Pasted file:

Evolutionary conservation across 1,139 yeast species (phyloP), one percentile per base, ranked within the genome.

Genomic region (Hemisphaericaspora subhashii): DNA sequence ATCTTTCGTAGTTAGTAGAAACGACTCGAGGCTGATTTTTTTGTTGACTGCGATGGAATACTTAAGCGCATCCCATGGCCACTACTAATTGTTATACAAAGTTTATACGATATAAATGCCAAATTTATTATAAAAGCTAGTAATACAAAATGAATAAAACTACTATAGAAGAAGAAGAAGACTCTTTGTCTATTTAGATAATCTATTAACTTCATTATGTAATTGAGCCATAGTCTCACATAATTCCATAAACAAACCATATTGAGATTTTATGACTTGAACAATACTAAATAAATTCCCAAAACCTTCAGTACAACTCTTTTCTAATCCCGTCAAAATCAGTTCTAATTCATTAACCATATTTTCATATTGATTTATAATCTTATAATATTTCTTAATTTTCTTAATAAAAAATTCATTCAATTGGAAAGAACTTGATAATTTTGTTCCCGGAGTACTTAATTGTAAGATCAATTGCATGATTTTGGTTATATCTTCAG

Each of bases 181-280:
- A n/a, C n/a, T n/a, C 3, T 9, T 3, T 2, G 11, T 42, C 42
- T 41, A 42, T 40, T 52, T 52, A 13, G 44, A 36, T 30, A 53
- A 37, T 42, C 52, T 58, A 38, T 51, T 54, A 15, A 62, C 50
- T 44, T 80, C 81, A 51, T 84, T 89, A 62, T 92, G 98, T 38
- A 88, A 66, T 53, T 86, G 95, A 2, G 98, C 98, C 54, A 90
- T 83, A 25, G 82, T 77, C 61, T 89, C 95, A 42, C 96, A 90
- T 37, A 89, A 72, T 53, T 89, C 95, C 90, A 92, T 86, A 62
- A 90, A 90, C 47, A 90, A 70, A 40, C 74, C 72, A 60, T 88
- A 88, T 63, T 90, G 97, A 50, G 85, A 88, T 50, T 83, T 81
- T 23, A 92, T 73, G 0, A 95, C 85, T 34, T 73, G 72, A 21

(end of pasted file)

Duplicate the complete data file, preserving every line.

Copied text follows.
Evolutionary conservation across 1,139 yeast species (phyloP), one percentile per base, ranked within the genome.

Genomic region (Hemisphaericaspora subhashii): DNA sequence ATCTTTCGTAGTTAGTAGAAACGACTCGAGGCTGATTTTTTTGTTGACTGCGATGGAATACTTAAGCGCATCCCATGGCCACTACTAATTGTTATACAAAGTTTATACGATATAAATGCCAAATTTATTATAAAAGCTAGTAATACAAAATGAATAAAACTACTATAGAAGAAGAAGAAGACTCTTTGTCTATTTAGATAATCTATTAACTTCATTATGTAATTGAGCCATAGTCTCACATAATTCCATAAACAAACCATATTGAGATTTTATGACTTGAACAATACTAAATAAATTCCCAAAACCTTCAGTACAACTCTTTTCTAATCCCGTCAAAATCAGTTCTAATTCATTAACCATATTTTCATATTGATTTATAATCTTATAATATTTCTTAATTTTCTTAATAAAAAATTCATTCAATTGGAAAGAACTTGATAATTTTGTTCCCGGAGTACTTAATTGTAAGATCAATTGCATGATTTTGGTTATATCTTCAG

Each of bases 181-280:
- A n/a, C n/a, T n/a, C 3, T 9, T 3, T 2, G 11, T 42, C 42
- T 41, A 42, T 40, T 52, T 52, A 13, G 44, A 36, T 30, A 53
- A 37, T 42, C 52, T 58, A 38, T 51, T 54, A 15, A 62, C 50
- T 44, T 80, C 81, A 51, T 84, T 89, A 62, T 92, G 98, T 38
- A 88, A 66, T 53, T 86, G 95, A 2, G 98, C 98, C 54, A 90
- T 83, A 25, G 82, T 77, C 61, T 89, C 95, A 42, C 96, A 90
- T 37, A 89, A 72, T 53, T 89, C 95, C 90, A 92, T 86, A 62
- A 90, A 90, C 47, A 90, A 70, A 40, C 74, C 72, A 60, T 88
- A 88, T 63, T 90, G 97, A 50, G 85, A 88, T 50, T 83, T 81
- T 23, A 92, T 73, G 0, A 95, C 85, T 34, T 73, G 72, A 21